Malaria is caused by a parasite called Plasmodium, which is transmitted via
the bites of infected [female] mosquitoes. In the human body, the parasites
multiply in the liver, and then infect red blood cells.
Symptoms of malaria include fever, headache, and vomiting, and usually appear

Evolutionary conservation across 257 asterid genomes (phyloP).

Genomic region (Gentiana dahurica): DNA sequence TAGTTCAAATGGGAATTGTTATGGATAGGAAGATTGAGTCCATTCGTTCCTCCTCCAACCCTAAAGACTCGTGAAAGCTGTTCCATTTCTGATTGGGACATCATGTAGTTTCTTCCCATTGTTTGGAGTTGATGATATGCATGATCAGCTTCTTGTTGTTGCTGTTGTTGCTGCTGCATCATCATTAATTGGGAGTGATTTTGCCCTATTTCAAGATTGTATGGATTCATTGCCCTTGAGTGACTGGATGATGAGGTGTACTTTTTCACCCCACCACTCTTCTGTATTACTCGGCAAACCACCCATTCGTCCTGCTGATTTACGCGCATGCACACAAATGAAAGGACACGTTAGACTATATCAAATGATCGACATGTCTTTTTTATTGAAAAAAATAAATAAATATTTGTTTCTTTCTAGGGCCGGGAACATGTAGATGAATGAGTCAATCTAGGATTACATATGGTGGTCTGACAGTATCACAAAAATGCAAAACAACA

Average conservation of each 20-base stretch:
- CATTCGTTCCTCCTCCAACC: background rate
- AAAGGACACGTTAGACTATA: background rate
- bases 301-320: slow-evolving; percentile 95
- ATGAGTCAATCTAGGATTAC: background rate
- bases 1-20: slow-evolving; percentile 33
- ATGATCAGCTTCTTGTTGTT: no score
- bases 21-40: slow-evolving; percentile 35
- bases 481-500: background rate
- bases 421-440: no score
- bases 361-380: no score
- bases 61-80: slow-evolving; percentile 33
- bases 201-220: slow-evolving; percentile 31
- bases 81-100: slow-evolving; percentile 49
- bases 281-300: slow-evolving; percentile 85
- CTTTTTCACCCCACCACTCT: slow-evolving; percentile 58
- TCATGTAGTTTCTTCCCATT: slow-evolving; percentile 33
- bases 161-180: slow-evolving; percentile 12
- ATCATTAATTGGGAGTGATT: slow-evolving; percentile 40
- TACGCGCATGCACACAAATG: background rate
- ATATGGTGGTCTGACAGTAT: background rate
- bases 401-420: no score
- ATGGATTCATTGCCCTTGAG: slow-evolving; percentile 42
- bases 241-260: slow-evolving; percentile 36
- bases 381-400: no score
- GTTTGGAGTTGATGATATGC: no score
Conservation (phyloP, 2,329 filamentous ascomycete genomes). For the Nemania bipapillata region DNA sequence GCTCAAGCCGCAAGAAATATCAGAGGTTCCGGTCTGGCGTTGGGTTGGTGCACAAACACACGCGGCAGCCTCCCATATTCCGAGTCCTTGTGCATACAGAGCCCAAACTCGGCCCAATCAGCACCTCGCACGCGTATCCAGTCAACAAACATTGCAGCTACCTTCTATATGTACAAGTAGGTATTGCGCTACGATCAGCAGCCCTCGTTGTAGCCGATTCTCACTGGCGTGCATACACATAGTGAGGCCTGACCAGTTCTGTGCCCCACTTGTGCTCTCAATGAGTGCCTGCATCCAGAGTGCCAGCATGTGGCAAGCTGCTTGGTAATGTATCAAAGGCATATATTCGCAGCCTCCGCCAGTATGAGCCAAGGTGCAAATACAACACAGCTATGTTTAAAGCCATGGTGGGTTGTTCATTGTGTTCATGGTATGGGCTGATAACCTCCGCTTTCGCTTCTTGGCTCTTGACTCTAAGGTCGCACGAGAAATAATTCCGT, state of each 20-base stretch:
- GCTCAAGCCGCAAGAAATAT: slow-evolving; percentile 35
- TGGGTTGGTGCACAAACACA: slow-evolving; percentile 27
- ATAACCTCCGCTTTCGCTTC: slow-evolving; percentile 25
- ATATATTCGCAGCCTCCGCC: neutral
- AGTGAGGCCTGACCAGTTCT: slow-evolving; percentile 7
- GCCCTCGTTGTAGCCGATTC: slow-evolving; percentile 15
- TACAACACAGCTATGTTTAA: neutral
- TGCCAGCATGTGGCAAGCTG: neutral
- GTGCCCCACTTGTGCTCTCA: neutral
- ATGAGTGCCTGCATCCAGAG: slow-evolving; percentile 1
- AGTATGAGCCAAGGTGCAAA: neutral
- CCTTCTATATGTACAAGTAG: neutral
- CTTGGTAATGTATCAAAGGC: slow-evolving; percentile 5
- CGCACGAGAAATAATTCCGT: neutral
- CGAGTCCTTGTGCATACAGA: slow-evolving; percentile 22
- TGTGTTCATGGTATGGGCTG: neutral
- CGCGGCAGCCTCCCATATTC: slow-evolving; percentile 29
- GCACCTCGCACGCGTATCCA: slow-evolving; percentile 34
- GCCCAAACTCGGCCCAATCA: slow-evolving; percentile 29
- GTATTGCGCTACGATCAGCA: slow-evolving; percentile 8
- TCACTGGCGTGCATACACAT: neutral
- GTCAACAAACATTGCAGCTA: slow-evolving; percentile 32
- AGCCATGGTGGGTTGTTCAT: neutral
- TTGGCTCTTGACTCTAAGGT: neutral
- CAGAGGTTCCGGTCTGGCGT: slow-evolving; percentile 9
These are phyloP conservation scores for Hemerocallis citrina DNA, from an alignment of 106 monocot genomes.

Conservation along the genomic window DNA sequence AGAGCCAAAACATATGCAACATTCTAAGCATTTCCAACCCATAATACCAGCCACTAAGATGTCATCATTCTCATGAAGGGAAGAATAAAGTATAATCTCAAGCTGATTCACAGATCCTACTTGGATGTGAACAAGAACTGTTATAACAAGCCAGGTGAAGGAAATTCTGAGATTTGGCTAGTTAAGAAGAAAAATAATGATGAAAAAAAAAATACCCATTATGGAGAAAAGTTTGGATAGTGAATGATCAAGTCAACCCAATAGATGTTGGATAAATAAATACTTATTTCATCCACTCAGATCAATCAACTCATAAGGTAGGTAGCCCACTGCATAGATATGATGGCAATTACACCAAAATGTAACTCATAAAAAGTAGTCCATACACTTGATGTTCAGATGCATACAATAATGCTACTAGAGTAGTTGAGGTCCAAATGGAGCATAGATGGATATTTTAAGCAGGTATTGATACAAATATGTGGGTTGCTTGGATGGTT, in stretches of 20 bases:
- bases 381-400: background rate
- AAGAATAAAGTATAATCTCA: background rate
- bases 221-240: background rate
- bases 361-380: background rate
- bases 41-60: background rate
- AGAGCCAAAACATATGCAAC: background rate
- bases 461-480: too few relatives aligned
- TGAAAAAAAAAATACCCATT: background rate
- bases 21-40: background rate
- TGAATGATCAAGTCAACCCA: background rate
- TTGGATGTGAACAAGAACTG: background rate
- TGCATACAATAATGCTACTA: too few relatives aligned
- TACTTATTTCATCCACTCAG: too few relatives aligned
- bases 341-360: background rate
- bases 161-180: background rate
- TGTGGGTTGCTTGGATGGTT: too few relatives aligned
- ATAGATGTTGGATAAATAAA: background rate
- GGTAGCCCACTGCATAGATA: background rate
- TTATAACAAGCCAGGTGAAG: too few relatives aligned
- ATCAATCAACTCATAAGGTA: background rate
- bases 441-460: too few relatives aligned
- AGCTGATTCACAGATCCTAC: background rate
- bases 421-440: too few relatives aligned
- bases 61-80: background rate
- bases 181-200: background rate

between 10 and 15 days after the mosquito bite. If not treated, malaria can
quickly become life-threatening by disrupting the blood supply to vital organs.
In many parts of the world, the parasites have developed resistance to a number
of malaria medicines.
Key interventions to control malaria include: prompt and effective treatment
with artemisinin-based combination therapies; use of insecticidal nets by people
at risk; and indoor residual spraying with insecticide to control the vector